The headline in the Red Cloud (Neb.) Chief on July 25, 1902 was startling by anyone’s measure. SUNDAY BASEBALL RESULTS IN RIOT AT NEBRASKA CITY! SHERIFF ATTEMPTS ARREST OF PLAYERS.
The great baseball riot of 1902 did not make it into Nebraska’s history books. It was one event in a long series of conflicts, some of them ugly, over one of the most remarkable and heated political issues of the last century. Nebraska was not alone. Debates over the morality of engaging in "common labor" and recreation on Sunday raged all over the country.
Until 1913 playing baseball in Nebraska on Sunday was reason enough for the sheriff to throw a team in jail. The Nebraska Supreme Court singled out baseball as an inappropriate activity for what was regarded as “a day of rest” in the secular law and most Christian churches.
In the late 1800s and early 1900s many states had “Sunday laws” or blue laws. Nebraska’s statute banned a whole list of things that clergy assumed would not be to God's liking.
|Headline from the Red Cloud (Neb) Chief, July 1902|
“If any person of the age of fourteen years or upward shall be found on the first day of the week, commonly called Sunday, sporting, rioting, quarreling, hunting, fishing, or shooting he or she shall be fined in a sum not exceeding twenty dollars or be confined in the county jail for a term not exceeding twenty days or both at the discretion of the court.”
Strict interpretations of the Bible shaped almost every aspect of secular law at the time. Keeping the Sabbath holy is one of the Ten Commandments. References appear throughout the Bible
(Leviticus 23:3: “Six days shall work be done, but on the seventh day is a Sabbath of solemn rest, a holy convocation. You shall do no work. It is a Sabbath to the Lord in all your dwelling places.”).
That one commandment put many devout Christians at odds with the other passion of the day: baseball. This was a time when many Nebraska towns hosted minor league teams. Thousands of people filled the stands at games all over the state. A winning team was a matter of civic pride.
Community attitudes about Sunday recreation varied greatly. In Omaha one local team ignored the protests from some ministers. It wasn't a secret. There were ads in the paper. and played Sunday baseball starting in 1900. Sandy Griswold, a sports columnist for the Omaha World Herald, called the law “idiotic.”
Conflicts were inevitable. Dozens of articles appear in newspapers of the era reporting conflicts over baseball on Sunday. The Women’s Christian Temperance Union, famous for opposition to all liquor, added the evils of baseball to its pious protests along with stopping theater performances on Sunday and “deploring extreme styles of dress.”
Teams in Fremont, York and Scribner all ended up in court at various times. Other towns protested by not buying tickets. When a team in Hershey, Neb. scheduled a Sunday game in 1900 the North Platte Telegraph reported it “was a complete fizzle." Those who stayed away were “a better class of citizens” according to the article. The editor of the paper in Oakland, Neb. refused to run ads for the beloved local team because they ignored the baseball ban.
|Dakota County Herald, April 1910|
Town team leagues found creative ways to play their games for eager fans. Bruce Esser, who has an encyclopedic knowledge of early baseball told me teams had to keep moving around to stay out of trouble. “Sometimes they would move to a town in a different county to play,” Esser said. “In one case they actually went to Kansas to play. They just got on a train, played on a Kansas field and came back.”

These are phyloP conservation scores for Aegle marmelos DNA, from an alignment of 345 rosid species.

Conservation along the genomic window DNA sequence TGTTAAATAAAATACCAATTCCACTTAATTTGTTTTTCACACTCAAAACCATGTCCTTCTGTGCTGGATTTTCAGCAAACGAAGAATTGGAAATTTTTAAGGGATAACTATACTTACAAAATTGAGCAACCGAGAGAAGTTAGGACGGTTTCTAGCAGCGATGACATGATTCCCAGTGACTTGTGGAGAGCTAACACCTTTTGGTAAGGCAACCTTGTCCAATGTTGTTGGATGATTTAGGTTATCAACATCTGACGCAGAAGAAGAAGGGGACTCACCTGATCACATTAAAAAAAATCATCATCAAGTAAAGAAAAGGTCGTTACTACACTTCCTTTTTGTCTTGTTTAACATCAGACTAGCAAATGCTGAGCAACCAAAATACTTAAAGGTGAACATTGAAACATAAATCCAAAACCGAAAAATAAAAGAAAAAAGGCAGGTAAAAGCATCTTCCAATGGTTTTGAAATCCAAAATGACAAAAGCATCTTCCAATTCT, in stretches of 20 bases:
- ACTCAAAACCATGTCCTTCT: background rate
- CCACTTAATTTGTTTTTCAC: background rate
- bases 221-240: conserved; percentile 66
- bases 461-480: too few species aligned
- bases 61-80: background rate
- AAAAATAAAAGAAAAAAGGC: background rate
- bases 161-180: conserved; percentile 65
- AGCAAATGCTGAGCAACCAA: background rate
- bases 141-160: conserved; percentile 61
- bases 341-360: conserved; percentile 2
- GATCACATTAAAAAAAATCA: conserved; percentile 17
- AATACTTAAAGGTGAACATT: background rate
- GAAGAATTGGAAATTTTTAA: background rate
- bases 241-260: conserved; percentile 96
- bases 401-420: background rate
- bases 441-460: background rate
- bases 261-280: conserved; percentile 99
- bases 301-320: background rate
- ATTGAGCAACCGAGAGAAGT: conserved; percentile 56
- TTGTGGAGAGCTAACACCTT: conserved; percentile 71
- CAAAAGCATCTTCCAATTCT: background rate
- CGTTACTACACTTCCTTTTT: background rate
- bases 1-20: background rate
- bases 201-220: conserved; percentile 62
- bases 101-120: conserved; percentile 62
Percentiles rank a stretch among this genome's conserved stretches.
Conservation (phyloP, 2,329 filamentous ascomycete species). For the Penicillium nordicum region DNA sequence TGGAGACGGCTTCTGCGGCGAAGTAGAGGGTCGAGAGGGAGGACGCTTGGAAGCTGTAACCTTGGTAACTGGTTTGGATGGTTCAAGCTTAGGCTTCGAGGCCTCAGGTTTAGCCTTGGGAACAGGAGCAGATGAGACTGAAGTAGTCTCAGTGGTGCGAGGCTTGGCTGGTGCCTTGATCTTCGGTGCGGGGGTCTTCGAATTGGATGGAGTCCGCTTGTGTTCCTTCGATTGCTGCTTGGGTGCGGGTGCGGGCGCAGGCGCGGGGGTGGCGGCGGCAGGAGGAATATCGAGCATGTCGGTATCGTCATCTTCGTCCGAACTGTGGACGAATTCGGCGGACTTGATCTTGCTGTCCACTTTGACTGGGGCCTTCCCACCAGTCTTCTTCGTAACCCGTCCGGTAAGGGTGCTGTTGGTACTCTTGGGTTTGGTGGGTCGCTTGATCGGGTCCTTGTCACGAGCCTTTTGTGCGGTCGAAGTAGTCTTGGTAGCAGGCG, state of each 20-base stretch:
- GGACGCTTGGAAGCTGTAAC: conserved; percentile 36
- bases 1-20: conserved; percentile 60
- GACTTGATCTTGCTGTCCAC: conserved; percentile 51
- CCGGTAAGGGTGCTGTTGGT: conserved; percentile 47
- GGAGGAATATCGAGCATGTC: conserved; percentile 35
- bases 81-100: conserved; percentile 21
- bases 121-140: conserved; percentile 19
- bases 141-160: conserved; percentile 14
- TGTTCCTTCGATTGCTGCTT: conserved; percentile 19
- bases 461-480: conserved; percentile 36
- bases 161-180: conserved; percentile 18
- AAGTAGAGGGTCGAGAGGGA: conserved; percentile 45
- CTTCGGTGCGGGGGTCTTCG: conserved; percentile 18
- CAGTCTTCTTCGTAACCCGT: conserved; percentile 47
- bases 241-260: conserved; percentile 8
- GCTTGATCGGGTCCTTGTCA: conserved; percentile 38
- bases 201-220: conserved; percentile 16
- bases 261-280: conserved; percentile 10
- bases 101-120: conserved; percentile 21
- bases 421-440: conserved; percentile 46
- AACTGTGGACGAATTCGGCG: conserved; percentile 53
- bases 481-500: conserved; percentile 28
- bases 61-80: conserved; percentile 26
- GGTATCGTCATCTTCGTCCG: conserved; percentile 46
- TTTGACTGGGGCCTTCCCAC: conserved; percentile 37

But nothing could compare to the baseball riot in Nebraska City. A group called the Law & Order League insisted the sheriff in Otoe County shut down Sunday baseball. When the sheriff showed up players and angry fans surrounded him. As the crowd roughed him up someone stole his revolver.
The entire team, including manager Tim O’Rourk, earned a citation from the sheriff. Apparently they weren't impressed. The team returned to finish the game that same day.
A few weeks later the county judge threw the case out. The Otoe County Attorney, upset with the verdict, appealed the case of State vs. O’Rourk all the way to the Nebraska Supreme Court. The justices were asked if baseball could be legally defined as a “sporting” activity and thus an illegal activity on the Sabbath. The justices not only ruled it qualified as “sporting,” but stated emphatically the Sunday ban served a higher purpose in the community. (Read the ruling here!)
In State v. O’Rourk, Chief Justice Maxwell wrote: “As a Christian people, desiring to preserve (their liberty) the State has enacted certain statutes, which recognize the fourth commandment and the Christian religion and the binding force of the teachings of the Saviour (sic). Among these is the statute which prohibits sporting (and) hunting.”
|Editorial cartoon from The Omaha Bee, 1913|
Baseball became the hottest political debate in the state. An editorial cartoon in the Omaha Bee depicted the three most important issues facing state legislators in 1913: the death penalty, a woman’s right to vote, and playing baseball on Sunday.
Lawmakers had tried and failed to have the ban lifted for years. In1913 public opinion tempered and state lawmakers agreed that maybe a friendly game of baseball would not undermine the social fabric of the community. Sort of.
The revised law left the decision up to individual counties and towns. Some held local elections. Some city councils and county boards made the decision. Teams in Omaha did what they had always been doing without interruption: playing baseball on Sunday. One town after another dropped the ban.
Imagine trying to explain to the NCAA why College World Series games couldn't be played on Sunday in Omaha.
(Editors note: research for this post came from an NET News radio story that aired on the 100th anniversary of the change in the Nebraska's anti-baseball law. Listen to it here!)